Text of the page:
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Posted: October 26, 2009
European HINAMOX project analyses health impact of nanoparticles
(Nanowerk News) CIC biomaGUNE is researching the possible impact on health of metal oxide nanoparticles, such as those of zinc, cerium, titanium and iron. These nanoparticles have numerous practical applications and are present in commercial products as varied as sun creams, protection agents for ultraviolet rays, fuel mixtures, paints, anti-electrostatic coatings and electronic circuits.
These microscopic particles are made up of metal ions the concentration in living organisms of which is normally low. The incorporation of nanoparticles that can eventually degrade within the organism can increase the concentration of these ions. Currently it is unknown how it will affect biochemical processes both at cell level and at the level of the organism itself.
The research is being carried out within the framework of the European HINAMOX (Health Impact of Engineered Metal and Metal Oxide Nanoparticles: Response, Bioimaging and Distribution at Cellular and Body Level) project, Research work has just begun this October and is being led by CIC biomaGUNE until the end of the project, anticipated to be for the end of 2012. One of the main objectives of the Basque centre is bringing basic scientific research closer to the eventual needs of the technological and industrial development of the Basque Country. From this new lines of research are initiated, such as HINAMOX, closely related to the social aspects of technological development. Knowledge about the effect of nanoparticles and nanomaterials on health is an essential step prior to the marketing and widespread use of nanotechnology-based products.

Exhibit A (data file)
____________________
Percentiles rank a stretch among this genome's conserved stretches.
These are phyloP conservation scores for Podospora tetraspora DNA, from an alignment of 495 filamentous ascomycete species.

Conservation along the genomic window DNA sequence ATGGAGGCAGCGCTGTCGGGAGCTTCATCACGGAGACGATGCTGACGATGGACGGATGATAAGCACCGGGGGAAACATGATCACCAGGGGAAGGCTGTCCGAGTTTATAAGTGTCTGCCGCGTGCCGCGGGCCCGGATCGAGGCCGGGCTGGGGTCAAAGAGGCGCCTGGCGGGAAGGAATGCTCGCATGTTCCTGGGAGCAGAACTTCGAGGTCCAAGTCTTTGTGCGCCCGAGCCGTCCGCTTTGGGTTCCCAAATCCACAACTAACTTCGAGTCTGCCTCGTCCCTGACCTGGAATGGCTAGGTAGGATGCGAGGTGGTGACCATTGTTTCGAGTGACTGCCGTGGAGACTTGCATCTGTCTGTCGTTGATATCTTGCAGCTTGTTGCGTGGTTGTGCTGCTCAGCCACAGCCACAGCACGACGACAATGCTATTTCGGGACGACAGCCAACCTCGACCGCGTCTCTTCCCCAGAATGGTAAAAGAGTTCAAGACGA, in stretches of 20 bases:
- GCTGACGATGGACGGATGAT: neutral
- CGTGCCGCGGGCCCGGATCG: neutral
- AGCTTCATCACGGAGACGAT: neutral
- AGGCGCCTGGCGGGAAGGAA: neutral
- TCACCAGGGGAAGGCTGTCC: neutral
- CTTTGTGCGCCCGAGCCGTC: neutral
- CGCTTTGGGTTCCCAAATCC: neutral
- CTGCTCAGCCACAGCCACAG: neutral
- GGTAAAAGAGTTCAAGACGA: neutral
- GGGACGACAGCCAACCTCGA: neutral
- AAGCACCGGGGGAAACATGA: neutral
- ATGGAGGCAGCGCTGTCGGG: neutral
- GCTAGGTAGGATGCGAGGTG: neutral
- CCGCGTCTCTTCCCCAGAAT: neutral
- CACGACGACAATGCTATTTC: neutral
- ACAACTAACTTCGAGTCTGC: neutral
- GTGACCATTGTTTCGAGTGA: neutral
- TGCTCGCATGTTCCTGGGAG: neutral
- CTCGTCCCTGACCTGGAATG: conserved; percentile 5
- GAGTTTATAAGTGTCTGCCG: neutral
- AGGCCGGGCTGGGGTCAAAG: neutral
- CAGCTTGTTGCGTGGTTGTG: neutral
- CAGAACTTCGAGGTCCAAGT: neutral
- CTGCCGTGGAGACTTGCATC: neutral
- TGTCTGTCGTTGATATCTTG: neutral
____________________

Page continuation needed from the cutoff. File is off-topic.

Taking part in the HINAMOX project are a number of academic institutions and research centres from various European countries, as well as from Mexico and China. The idea of the participation of these countries is to provide the project with a global dimension that could be beneficial for the European nanotechnology industry.
With the financing of the 2.3 million euros obtained from the “Health, Safety and Environmental Impact” Call, within the VII Framework Programme of the European Union, HINAMOX is organised around a series of research work packages amongst which is the manufacture of nanoparticles, their marking with fluorescent and radioactive tracers, the physiochemical characterisation of manufactured nanoparticles and of those on the market, studies of their concentration and distribution at cell and organism levels, the study of immune response and of exposition to these nanoparticles and, finally, a final risk evaluation.